Special Status for Bihar: A Political expediency


Ashutosh Kumar, M.A. (Eco) (JNU), Dy Director, CCI, New Delhi

Nitish Kumar has been demanding special status for Bihar to enable the state to access more economic benefits to fast track development. Amid this long pending demand of special status of Bihar, the committee had been set up by central government , headed by the then chief economic advisor Raghuram Rajan, now the governor of the Reserve Bank of India. The committee has proposed a "multi dimensional index" to measure backwardness of states using the various economic and social indicators. It recommends that states categorised as 'least developed' should be targeted for more allocation. Raghuram Rajan report ranked Bihar as the second-most-backward state after Odisha. According to this index, backward states like Odisha, Bihar, Madhya Pradesh, Rajasthan and Uttar Pradesh should get a larger share of central assistance to state plans and centrally-sponsored schemes. Thus Rajan committee has recommended changing the decade old Gadgil-Mukherjee formula which determines the allocation of all central funds among the states. It recommended scrapping the term special category state which was introduced in 1969 as well.

This indicator is criticised by many developed states. The Planning Commission has also indicated that it is impossible to make any change in fund allocation formula before the 12th Five Year plan is effectively over. The issue of special status once again revived when Seemandhra got a special category status just after its birth as 29th state of the country.

What is special status?

This status has no constitutional backing. And like the Planning Commission, it is also an extra constitutional device to address development and backwardness. The special status comes under the context of Centre-state financial relation. A special category state gets preferential treatment in federal assistance in form of grants and tax breaks. There were only three such states in 1969, when the Gadgil formula for sharing central Plan assistance among states was devised. Now, there are 11-the seven north-eastern states, Sikkim, Uttarakhand, Jammu and Kashmir and Himachal Pradesh. They are given a higher share of the Union government's resource allocation because of harsh terrain, backwardness and other social problems. All of them also happen to along international border. Bihar wants to be the 12th state to get this status.

Benefits of being a special category state:

The special-category states get significant excise duty concessions, persuading industry to relocate/locate manufacturing within their territory. Apart from that, 30% of the Centre's gross budgetary support for Plan expenditure goes to special-category states. Earlier in the case of special-category states, 90% of Plan assistance was given as grants and just 10% as loans. The 12th Finance Commission recommended that the Centre give only grants, and leave it to the states to raise loans as they wanted. Since then the 90% grants and 10% loans formula for special-category states is restricted to centrally-sponsored schemes and external aid only. For general category states the ratio of grants to loans is 30: 70, i.e. only 30 % of expenditure is given as grants and the rest of amount is given as loan.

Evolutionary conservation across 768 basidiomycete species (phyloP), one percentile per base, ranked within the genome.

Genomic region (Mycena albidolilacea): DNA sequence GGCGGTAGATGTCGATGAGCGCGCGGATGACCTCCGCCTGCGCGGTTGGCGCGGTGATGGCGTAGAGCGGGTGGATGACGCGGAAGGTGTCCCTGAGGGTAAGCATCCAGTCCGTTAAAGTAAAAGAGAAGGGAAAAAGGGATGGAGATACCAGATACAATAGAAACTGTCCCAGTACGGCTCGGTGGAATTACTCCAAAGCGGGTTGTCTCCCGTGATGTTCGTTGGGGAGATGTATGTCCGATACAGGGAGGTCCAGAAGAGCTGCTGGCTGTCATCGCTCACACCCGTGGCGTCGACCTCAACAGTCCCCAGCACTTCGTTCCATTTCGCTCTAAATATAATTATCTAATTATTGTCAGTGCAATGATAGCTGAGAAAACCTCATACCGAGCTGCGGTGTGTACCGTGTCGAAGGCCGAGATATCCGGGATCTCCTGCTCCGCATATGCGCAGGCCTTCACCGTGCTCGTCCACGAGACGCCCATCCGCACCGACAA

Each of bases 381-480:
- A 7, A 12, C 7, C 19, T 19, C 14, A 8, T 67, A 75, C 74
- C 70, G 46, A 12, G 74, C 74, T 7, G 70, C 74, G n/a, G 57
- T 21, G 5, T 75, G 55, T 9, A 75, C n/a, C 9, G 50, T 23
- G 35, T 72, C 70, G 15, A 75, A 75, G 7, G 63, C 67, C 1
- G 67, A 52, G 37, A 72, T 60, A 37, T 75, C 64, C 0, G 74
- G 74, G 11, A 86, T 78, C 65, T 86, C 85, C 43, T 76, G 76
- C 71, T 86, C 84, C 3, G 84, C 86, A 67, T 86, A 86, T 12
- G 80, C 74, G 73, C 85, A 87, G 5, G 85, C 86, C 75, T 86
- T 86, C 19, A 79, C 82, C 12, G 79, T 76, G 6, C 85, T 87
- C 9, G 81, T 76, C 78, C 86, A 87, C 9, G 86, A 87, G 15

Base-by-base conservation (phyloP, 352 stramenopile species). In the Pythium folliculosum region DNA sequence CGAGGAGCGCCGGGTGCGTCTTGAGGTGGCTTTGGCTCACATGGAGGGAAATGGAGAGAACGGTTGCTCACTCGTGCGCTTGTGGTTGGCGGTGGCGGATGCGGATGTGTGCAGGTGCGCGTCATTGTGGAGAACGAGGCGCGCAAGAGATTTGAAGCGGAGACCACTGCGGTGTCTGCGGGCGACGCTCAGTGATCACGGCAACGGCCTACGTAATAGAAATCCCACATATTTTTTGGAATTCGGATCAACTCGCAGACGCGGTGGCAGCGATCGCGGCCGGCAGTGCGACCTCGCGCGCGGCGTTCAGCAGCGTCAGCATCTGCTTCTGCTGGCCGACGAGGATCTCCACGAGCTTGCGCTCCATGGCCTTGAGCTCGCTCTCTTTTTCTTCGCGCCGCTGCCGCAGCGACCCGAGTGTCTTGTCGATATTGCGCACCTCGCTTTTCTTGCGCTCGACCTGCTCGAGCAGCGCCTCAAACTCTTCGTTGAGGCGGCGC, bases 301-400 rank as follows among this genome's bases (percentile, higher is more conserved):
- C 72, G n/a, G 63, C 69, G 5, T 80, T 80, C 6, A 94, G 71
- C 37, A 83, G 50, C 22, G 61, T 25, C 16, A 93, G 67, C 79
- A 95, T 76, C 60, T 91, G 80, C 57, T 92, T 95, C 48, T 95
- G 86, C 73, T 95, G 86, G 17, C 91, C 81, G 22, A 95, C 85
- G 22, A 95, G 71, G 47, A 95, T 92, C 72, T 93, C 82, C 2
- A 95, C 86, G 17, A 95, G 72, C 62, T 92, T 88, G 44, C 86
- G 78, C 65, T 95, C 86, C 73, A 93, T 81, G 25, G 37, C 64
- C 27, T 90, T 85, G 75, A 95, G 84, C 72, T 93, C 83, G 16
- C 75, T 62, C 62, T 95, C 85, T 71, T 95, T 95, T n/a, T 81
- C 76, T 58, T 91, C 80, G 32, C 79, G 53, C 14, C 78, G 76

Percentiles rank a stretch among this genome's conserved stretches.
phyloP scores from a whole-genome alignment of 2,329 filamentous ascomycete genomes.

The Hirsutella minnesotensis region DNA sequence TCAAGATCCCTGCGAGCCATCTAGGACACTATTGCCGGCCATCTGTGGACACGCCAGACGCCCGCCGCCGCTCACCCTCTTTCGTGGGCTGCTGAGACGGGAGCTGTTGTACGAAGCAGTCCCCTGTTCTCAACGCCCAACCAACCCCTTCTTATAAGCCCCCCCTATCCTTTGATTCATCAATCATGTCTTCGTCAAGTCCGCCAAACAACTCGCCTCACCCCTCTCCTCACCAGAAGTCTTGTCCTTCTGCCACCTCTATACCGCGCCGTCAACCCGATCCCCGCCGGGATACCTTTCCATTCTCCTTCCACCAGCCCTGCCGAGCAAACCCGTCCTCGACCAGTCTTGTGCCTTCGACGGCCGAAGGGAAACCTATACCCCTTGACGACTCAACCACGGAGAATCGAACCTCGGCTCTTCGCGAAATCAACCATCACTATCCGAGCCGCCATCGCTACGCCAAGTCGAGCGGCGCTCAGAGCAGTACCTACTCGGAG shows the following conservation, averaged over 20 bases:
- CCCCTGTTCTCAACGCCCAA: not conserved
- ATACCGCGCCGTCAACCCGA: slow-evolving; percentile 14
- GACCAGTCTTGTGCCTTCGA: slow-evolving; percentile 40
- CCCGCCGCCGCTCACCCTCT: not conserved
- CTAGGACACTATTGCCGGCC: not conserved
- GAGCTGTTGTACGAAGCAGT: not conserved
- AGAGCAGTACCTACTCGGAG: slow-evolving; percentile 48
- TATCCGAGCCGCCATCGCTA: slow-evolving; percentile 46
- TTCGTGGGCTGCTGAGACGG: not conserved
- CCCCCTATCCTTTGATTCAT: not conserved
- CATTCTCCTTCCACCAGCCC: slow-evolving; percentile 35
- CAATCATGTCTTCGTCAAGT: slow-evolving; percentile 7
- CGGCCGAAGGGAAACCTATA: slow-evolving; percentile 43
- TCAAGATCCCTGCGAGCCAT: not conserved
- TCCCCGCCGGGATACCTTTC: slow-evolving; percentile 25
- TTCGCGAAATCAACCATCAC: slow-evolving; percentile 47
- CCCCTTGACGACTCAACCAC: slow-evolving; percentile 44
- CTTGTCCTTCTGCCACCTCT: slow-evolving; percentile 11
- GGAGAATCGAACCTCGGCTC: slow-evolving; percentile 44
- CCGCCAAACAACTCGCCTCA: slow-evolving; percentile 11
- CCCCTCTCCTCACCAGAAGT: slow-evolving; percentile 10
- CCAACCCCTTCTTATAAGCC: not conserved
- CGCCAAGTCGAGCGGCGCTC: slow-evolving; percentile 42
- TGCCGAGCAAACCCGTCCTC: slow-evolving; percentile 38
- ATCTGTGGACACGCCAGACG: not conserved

Why special status in not given to Bihar?

The criteria to determine the eligibility for a state to become a special category state as decided by the Planning Commission are: hilly and difficult terrain, low population density, sizeable share of the population of tribals, strategic location along borders, economic and infrastructural backwardness, and non-viable nature of state financial condition. All these criteria are meant to address handicaps of these states which arose from uneven topography, geography and unviable economic condition. Bihar does not satisfy all these criteria, and Bihar�s backwardness is not due to its geographical disadvantages, but because of sustained governance failure in the past decade. This is the main reason behind Bihar is not getting the special status. But Seemandhra also not qualify the conditions required for getting special status. However it got special status within a week .Bihar longstanding demand for it once again ignored .Compare to Seemandhra, it scores more in backwardness index. It explains political expediency rather than real economic status of the concerned state. It is a complex issue where economics and political calculation both are intermingled. So here the anger of Nitish Kumar is genuine.

Real Problem

Bihar�s problem is not scarcity of resources, but the lack of institutional capacity, infrastructure, a developed market within the state and easy and affordable access to markets outside, entrepreneurial skills, and a proper industrial climate. These impediments cannot be addressed in the short term. The level of development of a state depends on historical, cultural and sociological factors. Extra resources may help raise growth rates, but the ability to use money matters the most. That, in turn, depends on governance. Since taking over as a chief minister, Nitish Kumar has signed MoUs of over Rs 1 lakh crore and not even fraction of this figure has flowed into the state in the shape of concrete investments so far. Even these will take a few years� time to translate into viable projects that would generate employment and income. Another problem is, If Bihar gets special status, many others will also demand this status as well. Then the problem of fund will arise before the centre. By demanding and hopefully getting the special category status for Bihar, Nitish Kumar may score a political point over political rivals nevertheless, Bihar's economy will remain where it is in the foreseeable future, if the structural problems of the economy is not solved.